Wednesday, 19 September 2012

[] gonna be a Samosa Seller!!!


Today in India it's unbelievable .......the numbers are a little difficult
to swallow,... but interesting nevertheless.

It was my regular train journey home from work. I boarded the 18:50 pm
train at from Paranur. When the train was about to leave Guduvanchery,
a samosa vendor with an empty basket got on and took the seat next to me. As
the compartment was sparsely occupied and my destination was still far away,
I got into a conversation with him.

Me: "Seems like you've sold all your samosas today."

Vendor (smiling): "Yes. By God's grace, full sales today."

Me: "I really feel sorry for you people. Don't you get tired doing this
tiresome job the whole day?"

Vendor: "What to do, sir? Only by selling samosas like this every day do we
get a commission of .75 paise for each samosa that we sell."

Me: "Oh, is that so ? How many samosas do you sell on an average each day?"

Vendor: "On peak days, we sell 3,000 to 3,500 samosas per person. On dull
days, we can't even move 1,000 samosas a day. On an average, we sell about 2
000 samosas a day."

I was speechless.....for a few seconds. The guy says he sells 2,000 samosas
a day; at .75 paise each, he makes about 1,500 rupees daily, or 45,000
rupees a month. That's Rs. 45,000 a month. OMG. I intensified my questioning
and this time it was not for time pass.

Me: "Do you make the samosas yourself?"

Vendor: "No Sir. Our proprietor gets the samosas through a samosa
manufacturer and we just sell them. After selling we give him the money and
gives us 75 paise for each samosa that we sell."

I was unable to speak a single word more but the vendor continued...but one
thing...most of our earnings are spent on living expenses. Only with the
remaining money are we able to take care of other business.

Me: "Other business? What is that?"

Vendor: "It is a land business. In 2007 I bought 1.5 acres in Urupakkam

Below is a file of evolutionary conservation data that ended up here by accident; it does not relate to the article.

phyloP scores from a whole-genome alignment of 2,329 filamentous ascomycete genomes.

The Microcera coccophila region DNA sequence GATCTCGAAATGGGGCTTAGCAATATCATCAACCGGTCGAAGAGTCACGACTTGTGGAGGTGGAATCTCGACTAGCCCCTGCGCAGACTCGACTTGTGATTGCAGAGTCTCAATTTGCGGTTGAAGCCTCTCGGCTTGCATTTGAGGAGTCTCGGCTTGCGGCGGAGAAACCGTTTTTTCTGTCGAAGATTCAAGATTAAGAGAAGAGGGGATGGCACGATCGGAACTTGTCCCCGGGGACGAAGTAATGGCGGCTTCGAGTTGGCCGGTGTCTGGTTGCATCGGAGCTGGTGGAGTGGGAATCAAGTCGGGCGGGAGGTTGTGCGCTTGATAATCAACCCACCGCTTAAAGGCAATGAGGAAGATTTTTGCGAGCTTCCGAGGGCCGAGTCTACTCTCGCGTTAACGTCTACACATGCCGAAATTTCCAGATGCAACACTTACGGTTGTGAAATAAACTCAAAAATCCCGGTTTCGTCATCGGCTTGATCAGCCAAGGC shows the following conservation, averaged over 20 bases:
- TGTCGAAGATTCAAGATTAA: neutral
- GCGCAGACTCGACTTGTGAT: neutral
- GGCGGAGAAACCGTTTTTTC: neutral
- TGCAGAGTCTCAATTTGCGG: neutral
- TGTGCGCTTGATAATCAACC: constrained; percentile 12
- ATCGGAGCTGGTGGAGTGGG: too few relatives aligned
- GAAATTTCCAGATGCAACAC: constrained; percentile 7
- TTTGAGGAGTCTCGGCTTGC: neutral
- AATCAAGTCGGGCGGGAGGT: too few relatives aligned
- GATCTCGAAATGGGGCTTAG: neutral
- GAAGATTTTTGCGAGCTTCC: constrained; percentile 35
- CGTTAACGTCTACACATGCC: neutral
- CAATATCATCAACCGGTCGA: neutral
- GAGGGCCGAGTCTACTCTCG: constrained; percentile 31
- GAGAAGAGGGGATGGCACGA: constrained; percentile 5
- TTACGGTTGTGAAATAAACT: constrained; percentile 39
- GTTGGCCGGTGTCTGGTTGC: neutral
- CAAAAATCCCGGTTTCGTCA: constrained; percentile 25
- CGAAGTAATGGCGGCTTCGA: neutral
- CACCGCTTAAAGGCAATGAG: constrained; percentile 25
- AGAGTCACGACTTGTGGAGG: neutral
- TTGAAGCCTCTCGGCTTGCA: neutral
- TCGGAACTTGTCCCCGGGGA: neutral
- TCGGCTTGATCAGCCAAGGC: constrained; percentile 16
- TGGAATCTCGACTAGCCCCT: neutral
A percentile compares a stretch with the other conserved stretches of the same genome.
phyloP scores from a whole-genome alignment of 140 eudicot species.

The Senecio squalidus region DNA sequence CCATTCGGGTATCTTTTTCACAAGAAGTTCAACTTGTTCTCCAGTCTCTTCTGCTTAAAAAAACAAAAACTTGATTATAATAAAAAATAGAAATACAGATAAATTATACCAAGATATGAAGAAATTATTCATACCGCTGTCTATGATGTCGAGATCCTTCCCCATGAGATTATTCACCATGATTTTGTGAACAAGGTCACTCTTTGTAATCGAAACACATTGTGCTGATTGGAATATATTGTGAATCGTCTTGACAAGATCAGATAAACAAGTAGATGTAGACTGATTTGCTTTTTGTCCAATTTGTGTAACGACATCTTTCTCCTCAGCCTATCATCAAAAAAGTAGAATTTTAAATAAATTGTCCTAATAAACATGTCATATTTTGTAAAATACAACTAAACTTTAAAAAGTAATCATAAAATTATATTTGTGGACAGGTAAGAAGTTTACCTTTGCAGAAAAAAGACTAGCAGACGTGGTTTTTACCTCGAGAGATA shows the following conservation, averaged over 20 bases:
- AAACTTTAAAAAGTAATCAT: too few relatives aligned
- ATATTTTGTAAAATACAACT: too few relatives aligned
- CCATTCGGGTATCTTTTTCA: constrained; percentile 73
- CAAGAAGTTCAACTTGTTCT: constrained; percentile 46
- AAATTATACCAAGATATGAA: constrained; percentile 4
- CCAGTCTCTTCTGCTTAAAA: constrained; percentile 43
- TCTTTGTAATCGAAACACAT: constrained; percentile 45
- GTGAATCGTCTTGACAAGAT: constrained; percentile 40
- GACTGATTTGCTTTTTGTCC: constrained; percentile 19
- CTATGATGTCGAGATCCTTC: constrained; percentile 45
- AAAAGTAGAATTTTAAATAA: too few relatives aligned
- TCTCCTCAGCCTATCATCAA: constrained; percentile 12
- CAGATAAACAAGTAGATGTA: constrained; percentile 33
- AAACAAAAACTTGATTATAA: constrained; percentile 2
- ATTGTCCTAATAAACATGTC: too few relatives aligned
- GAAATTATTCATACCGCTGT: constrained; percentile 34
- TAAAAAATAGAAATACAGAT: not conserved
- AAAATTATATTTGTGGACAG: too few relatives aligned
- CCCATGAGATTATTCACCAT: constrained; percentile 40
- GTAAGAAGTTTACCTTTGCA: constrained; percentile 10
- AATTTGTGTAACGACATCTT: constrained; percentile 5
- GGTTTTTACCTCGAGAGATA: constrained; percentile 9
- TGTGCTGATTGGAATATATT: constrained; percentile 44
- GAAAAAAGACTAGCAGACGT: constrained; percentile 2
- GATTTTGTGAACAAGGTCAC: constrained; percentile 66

for 3 lakh rupees and I sold it a few months back for 15 lakhs. Now I have
bought land in Uthiramerur for 5 lakh rupees."

Me: "What did you do with the remaining amount?"

Vendor: "Of the remaining amount, I have set aside 6 lakhs for my
daughter's wedding. I have deposited the other 4 lakhs in the bank."

Me: "How much schooling have you had?"

Vendor: "I studied up to third standard; I stopped my studies when I was
in the 4th standard. But I know how to read and write. Sir, there are many
people like yourself, who dress well, wear a tie, wear shoes, speak
English fluently and work in air-conditioned rooms. But I don't think
you guys earn as much as we do wearing dirty clothes and selling samosas."

At this point, what could I reply. After all, I was talking to a
millionaire! The train chugged into Chromepet station and the samosa vendor
got up from his seat.

Vendor: "Sir, this is my station...have a good day."

Me: "Take care."

What more is there to say...!!!!

wake-up call for us....start thinking business guys.

Reply via web post Reply to sender Reply to group Start a New Topic Messages in this topic (1)
Recent Activity:
KERALITES - A moderated eGroup exclusively for Keralites...
To subscribe send a mail to
Send your posts to
Send your suggestions to

To unsubscribe send a mail to



[] 'Popcorn butter causes Lung problem -': Wayne Watson wins $7.2m in US court


'Popcorn lung': Wayne Watson wins $7.2m in US court

Continue reading the main story

A US man has been awarded $7.2m (£4.4m) in damages after claiming he developed "popcorn lung" from inhaling the artificial butter in microwave popcorn.

A Colorado jury agreed with Wayne Watson that a popcorn manufacturer should have had warning labels that the bag's fumes were dangerous to inhale.

Defence lawyers argued that Mr Watson's problems stemmed from years of working with carpet-cleaning chemicals.

He developed respiratory problems in 2007, after regularly eating popcorn.

Fun & Info @ Keralites.netWayne Watson (left) says he had not had any microwave popcorn since being diagnosed

"Popcorn lung" is a form of irreversible obstructive lung disease that scars the lung and makes it difficult for air to flow out.

The verdict is the latest in a series of successful cases, including by popcorn plant workers who became ill. The cases link diacetyl, an ingredient in the flavouring, to health problems.

Jurors found Gilster-Mary Lee Corp, a private-labelling manufacturer of popcorn, liable for 80% of the damages. Supermarket company Kroger Co was held liable for the other 20%.